What to consider before switching super funds

It’s always a good time to get your financial affairs in order and ensure your nest egg is working hard for you.

You might be satisfied with the performance of your superannuation fund and its fees – or perhaps you’re not.

There are, however, a few things you need to consider before jumping to a new super fund, especially if you don’t want to jump out of the frying pan and into the fire.

It isn’t a matter of looking at just one indicator, you will need to take a much more holistic approach when you are looking for the right fund to switch to, weighing up performance and fees against other important considerations.


Make sure you are comparing apples with apples.

First, ensure you are comparing a balanced option against another balanced option, assuming that you are happy to stay with the same risk profile.

If you do decide to compare across different investment options, make sure you look at the investment performance across the same time period.

When it comes to selecting time periods you should usually look at the performance over at least five years, to ensure you have a clear picture. A fund may have suffered one bad year, but when you look at its five-year performance, you get a clearer idea.


Professor Helen Hodgson, a tax expert from Curtin Law School, told Business Insider Australia: “The biggest erosion of superannuation account balances comes from fees and charges.

“The PDS (product disclosure statement) for the fund should set out what the current fees are, but check for indirect fees on investment balances as well as account administration fees.”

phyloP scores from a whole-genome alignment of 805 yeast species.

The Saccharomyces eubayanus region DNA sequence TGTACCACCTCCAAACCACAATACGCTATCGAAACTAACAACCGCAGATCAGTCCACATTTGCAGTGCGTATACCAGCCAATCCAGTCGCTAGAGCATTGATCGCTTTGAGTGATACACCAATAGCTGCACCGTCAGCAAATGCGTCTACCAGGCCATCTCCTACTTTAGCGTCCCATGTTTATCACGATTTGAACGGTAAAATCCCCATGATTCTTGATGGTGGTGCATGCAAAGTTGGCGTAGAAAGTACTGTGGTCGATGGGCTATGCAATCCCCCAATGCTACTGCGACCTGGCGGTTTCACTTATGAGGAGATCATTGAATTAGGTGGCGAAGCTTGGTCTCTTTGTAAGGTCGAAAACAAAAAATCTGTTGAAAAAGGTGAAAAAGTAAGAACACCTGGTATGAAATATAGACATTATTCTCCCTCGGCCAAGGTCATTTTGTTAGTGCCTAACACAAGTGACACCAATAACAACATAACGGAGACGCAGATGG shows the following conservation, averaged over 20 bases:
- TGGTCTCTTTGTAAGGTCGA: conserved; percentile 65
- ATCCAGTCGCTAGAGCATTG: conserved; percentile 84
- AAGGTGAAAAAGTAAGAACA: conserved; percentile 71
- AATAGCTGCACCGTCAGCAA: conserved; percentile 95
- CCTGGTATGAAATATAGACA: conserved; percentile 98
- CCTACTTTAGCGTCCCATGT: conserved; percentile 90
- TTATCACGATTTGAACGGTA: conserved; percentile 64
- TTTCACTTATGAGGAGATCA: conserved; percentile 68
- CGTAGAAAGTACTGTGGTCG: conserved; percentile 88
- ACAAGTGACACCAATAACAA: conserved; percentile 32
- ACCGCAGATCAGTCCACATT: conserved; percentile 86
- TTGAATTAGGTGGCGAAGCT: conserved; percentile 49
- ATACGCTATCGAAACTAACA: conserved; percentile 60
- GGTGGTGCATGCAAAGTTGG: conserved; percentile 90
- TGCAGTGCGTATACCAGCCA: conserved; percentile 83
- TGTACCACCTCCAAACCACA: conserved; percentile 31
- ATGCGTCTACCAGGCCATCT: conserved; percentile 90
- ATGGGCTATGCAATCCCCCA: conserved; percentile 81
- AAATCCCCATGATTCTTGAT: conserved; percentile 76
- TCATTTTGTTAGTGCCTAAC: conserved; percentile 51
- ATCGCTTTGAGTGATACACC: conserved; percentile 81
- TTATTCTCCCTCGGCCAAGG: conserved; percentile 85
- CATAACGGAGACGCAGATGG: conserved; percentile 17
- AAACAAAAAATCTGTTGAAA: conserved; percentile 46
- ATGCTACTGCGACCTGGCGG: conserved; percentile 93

Superannuation fees are either a dollar amount or a percentage or both. Either way, the lower the fees, the better.


Super funds typically have three types of insurance for members:

  • life (also known as death cover)
  • total and permanent disability (TPD)
  • income protection.

Most super funds will automatically provide you with life cover and TPD insurance. Some will also provide income protection insurance. This insurance is for a specified amount and is generally available without medical checks, MoneySmart advises.

TPD insurance cover in super usually ends at age 65. Life cover usually ends at age 70.

When comparing the default insurance offered by super funds, look for:

  • the premium rates
  • the amount of cover
  • any exclusions or definitions that might affect you.

Other considerations

You might also like to consider the services offered by the funds you are comparing, such as financial advice.

You can also investigate if your fund allows you to have a mix of investment options, with a different weighting between growth, balanced, cash or property. There are also funds that offer ethical investments only, which may be something that is important in your investment strategy.

Have you ever switched super funds? What were the important factors behind making your decision? Share your experience in the comments section below.

Also read: Uncapped fees could be draining your super balance

Disclaimer: All content on YourLifeChoices website is of a general nature and has been prepared without taking into account your objectives, financial situation or needs. It has been prepared with due care but no guarantees are provided for the ongoing accuracy or relevance. Before making a decision based on this information, you should consider its appropriateness in regard to your own circumstances. You should seek professional advice from a financial planner, lawyer or tax agent in relation to any aspects that affect your financial and legal circumstances.

YourLifeChoices Writers
YourLifeChoices Writershttp://www.yourlifechoices.com.au/
YourLifeChoices' team of writers specialise in content that helps Australian over-50s make better decisions about wealth, health, travel and life. It's all in the name. For 22 years, we've been helping older Australians live their best lives.
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